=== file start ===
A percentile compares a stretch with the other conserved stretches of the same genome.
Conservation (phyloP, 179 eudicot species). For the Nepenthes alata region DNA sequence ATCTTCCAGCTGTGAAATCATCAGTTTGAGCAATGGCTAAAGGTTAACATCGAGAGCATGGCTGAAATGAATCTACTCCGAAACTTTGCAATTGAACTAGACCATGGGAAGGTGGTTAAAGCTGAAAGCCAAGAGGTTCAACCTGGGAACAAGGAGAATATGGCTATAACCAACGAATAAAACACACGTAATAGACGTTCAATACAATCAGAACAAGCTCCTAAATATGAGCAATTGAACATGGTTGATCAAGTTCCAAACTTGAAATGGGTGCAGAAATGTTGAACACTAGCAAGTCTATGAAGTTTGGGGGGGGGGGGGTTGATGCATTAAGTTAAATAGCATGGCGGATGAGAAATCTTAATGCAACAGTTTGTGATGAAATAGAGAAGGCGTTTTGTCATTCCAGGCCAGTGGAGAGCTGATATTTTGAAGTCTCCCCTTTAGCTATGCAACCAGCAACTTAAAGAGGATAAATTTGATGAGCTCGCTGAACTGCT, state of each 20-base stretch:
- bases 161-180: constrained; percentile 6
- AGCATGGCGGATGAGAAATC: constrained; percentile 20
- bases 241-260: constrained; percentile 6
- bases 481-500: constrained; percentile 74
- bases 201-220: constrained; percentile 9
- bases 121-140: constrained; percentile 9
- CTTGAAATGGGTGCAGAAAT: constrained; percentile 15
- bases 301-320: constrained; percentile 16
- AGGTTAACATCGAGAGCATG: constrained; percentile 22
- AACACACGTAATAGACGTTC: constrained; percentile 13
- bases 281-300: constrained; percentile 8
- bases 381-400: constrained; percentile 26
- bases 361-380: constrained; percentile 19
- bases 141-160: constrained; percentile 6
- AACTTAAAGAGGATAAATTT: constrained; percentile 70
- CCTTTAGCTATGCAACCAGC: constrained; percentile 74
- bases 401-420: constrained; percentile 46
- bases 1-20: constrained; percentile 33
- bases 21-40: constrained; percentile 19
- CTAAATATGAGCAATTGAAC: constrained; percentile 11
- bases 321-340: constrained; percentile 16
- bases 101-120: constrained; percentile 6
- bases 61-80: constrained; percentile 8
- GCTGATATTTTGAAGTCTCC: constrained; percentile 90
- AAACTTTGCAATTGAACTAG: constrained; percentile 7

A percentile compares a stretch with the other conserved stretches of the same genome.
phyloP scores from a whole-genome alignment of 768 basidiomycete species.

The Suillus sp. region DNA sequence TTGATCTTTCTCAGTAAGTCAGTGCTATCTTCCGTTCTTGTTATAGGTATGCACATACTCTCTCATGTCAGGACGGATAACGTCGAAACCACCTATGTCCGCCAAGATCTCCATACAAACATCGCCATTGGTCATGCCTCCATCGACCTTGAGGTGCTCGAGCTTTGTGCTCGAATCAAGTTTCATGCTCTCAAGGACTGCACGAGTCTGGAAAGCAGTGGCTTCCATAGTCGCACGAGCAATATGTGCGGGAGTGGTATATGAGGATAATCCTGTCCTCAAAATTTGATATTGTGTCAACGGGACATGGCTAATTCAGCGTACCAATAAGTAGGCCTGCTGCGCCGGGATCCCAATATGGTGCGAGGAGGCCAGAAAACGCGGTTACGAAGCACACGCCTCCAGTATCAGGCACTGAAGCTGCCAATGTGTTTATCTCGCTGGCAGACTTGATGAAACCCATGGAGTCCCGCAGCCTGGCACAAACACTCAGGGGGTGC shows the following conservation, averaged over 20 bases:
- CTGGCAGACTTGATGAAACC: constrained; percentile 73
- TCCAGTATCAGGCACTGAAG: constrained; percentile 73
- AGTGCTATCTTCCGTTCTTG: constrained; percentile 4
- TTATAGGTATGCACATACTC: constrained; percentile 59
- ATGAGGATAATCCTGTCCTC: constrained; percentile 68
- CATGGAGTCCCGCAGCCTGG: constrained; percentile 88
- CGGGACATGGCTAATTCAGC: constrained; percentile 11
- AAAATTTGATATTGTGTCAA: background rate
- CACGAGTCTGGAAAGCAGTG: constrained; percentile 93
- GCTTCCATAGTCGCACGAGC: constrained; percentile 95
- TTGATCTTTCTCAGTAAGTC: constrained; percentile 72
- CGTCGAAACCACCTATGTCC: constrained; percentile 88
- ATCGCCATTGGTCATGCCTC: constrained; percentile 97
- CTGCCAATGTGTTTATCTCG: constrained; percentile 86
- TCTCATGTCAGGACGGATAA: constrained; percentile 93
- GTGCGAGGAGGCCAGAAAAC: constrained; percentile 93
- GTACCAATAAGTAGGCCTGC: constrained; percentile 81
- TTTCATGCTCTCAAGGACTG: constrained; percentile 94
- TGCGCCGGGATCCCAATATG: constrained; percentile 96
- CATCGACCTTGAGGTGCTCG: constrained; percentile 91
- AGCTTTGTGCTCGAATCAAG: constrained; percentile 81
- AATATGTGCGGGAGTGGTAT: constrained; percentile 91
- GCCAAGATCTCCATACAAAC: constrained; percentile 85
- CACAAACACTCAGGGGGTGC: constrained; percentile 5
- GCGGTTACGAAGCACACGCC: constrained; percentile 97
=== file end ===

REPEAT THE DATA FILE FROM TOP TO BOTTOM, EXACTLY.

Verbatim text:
A percentile compares a stretch with the other conserved stretches of the same genome.
Conservation (phyloP, 179 eudicot species). For the Nepenthes alata region DNA sequence ATCTTCCAGCTGTGAAATCATCAGTTTGAGCAATGGCTAAAGGTTAACATCGAGAGCATGGCTGAAATGAATCTACTCCGAAACTTTGCAATTGAACTAGACCATGGGAAGGTGGTTAAAGCTGAAAGCCAAGAGGTTCAACCTGGGAACAAGGAGAATATGGCTATAACCAACGAATAAAACACACGTAATAGACGTTCAATACAATCAGAACAAGCTCCTAAATATGAGCAATTGAACATGGTTGATCAAGTTCCAAACTTGAAATGGGTGCAGAAATGTTGAACACTAGCAAGTCTATGAAGTTTGGGGGGGGGGGGGTTGATGCATTAAGTTAAATAGCATGGCGGATGAGAAATCTTAATGCAACAGTTTGTGATGAAATAGAGAAGGCGTTTTGTCATTCCAGGCCAGTGGAGAGCTGATATTTTGAAGTCTCCCCTTTAGCTATGCAACCAGCAACTTAAAGAGGATAAATTTGATGAGCTCGCTGAACTGCT, state of each 20-base stretch:
- bases 161-180: constrained; percentile 6
- AGCATGGCGGATGAGAAATC: constrained; percentile 20
- bases 241-260: constrained; percentile 6
- bases 481-500: constrained; percentile 74
- bases 201-220: constrained; percentile 9
- bases 121-140: constrained; percentile 9
- CTTGAAATGGGTGCAGAAAT: constrained; percentile 15
- bases 301-320: constrained; percentile 16
- AGGTTAACATCGAGAGCATG: constrained; percentile 22
- AACACACGTAATAGACGTTC: constrained; percentile 13
- bases 281-300: constrained; percentile 8
- bases 381-400: constrained; percentile 26
- bases 361-380: constrained; percentile 19
- bases 141-160: constrained; percentile 6
- AACTTAAAGAGGATAAATTT: constrained; percentile 70
- CCTTTAGCTATGCAACCAGC: constrained; percentile 74
- bases 401-420: constrained; percentile 46
- bases 1-20: constrained; percentile 33
- bases 21-40: constrained; percentile 19
- CTAAATATGAGCAATTGAAC: constrained; percentile 11
- bases 321-340: constrained; percentile 16
- bases 101-120: constrained; percentile 6
- bases 61-80: constrained; percentile 8
- GCTGATATTTTGAAGTCTCC: constrained; percentile 90
- AAACTTTGCAATTGAACTAG: constrained; percentile 7

A percentile compares a stretch with the other conserved stretches of the same genome.
phyloP scores from a whole-genome alignment of 768 basidiomycete species.

The Suillus sp. region DNA sequence TTGATCTTTCTCAGTAAGTCAGTGCTATCTTCCGTTCTTGTTATAGGTATGCACATACTCTCTCATGTCAGGACGGATAACGTCGAAACCACCTATGTCCGCCAAGATCTCCATACAAACATCGCCATTGGTCATGCCTCCATCGACCTTGAGGTGCTCGAGCTTTGTGCTCGAATCAAGTTTCATGCTCTCAAGGACTGCACGAGTCTGGAAAGCAGTGGCTTCCATAGTCGCACGAGCAATATGTGCGGGAGTGGTATATGAGGATAATCCTGTCCTCAAAATTTGATATTGTGTCAACGGGACATGGCTAATTCAGCGTACCAATAAGTAGGCCTGCTGCGCCGGGATCCCAATATGGTGCGAGGAGGCCAGAAAACGCGGTTACGAAGCACACGCCTCCAGTATCAGGCACTGAAGCTGCCAATGTGTTTATCTCGCTGGCAGACTTGATGAAACCCATGGAGTCCCGCAGCCTGGCACAAACACTCAGGGGGTGC shows the following conservation, averaged over 20 bases:
- CTGGCAGACTTGATGAAACC: constrained; percentile 73
- TCCAGTATCAGGCACTGAAG: constrained; percentile 73
- AGTGCTATCTTCCGTTCTTG: constrained; percentile 4
- TTATAGGTATGCACATACTC: constrained; percentile 59
- ATGAGGATAATCCTGTCCTC: constrained; percentile 68
- CATGGAGTCCCGCAGCCTGG: constrained; percentile 88
- CGGGACATGGCTAATTCAGC: constrained; percentile 11
- AAAATTTGATATTGTGTCAA: background rate
- CACGAGTCTGGAAAGCAGTG: constrained; percentile 93
- GCTTCCATAGTCGCACGAGC: constrained; percentile 95
- TTGATCTTTCTCAGTAAGTC: constrained; percentile 72
- CGTCGAAACCACCTATGTCC: constrained; percentile 88
- ATCGCCATTGGTCATGCCTC: constrained; percentile 97
- CTGCCAATGTGTTTATCTCG: constrained; percentile 86
- TCTCATGTCAGGACGGATAA: constrained; percentile 93
- GTGCGAGGAGGCCAGAAAAC: constrained; percentile 93
- GTACCAATAAGTAGGCCTGC: constrained; percentile 81
- TTTCATGCTCTCAAGGACTG: constrained; percentile 94
- TGCGCCGGGATCCCAATATG: constrained; percentile 96
- CATCGACCTTGAGGTGCTCG: constrained; percentile 91
- AGCTTTGTGCTCGAATCAAG: constrained; percentile 81
- AATATGTGCGGGAGTGGTAT: constrained; percentile 91
- GCCAAGATCTCCATACAAAC: constrained; percentile 85
- CACAAACACTCAGGGGGTGC: constrained; percentile 5
- GCGGTTACGAAGCACACGCC: constrained; percentile 97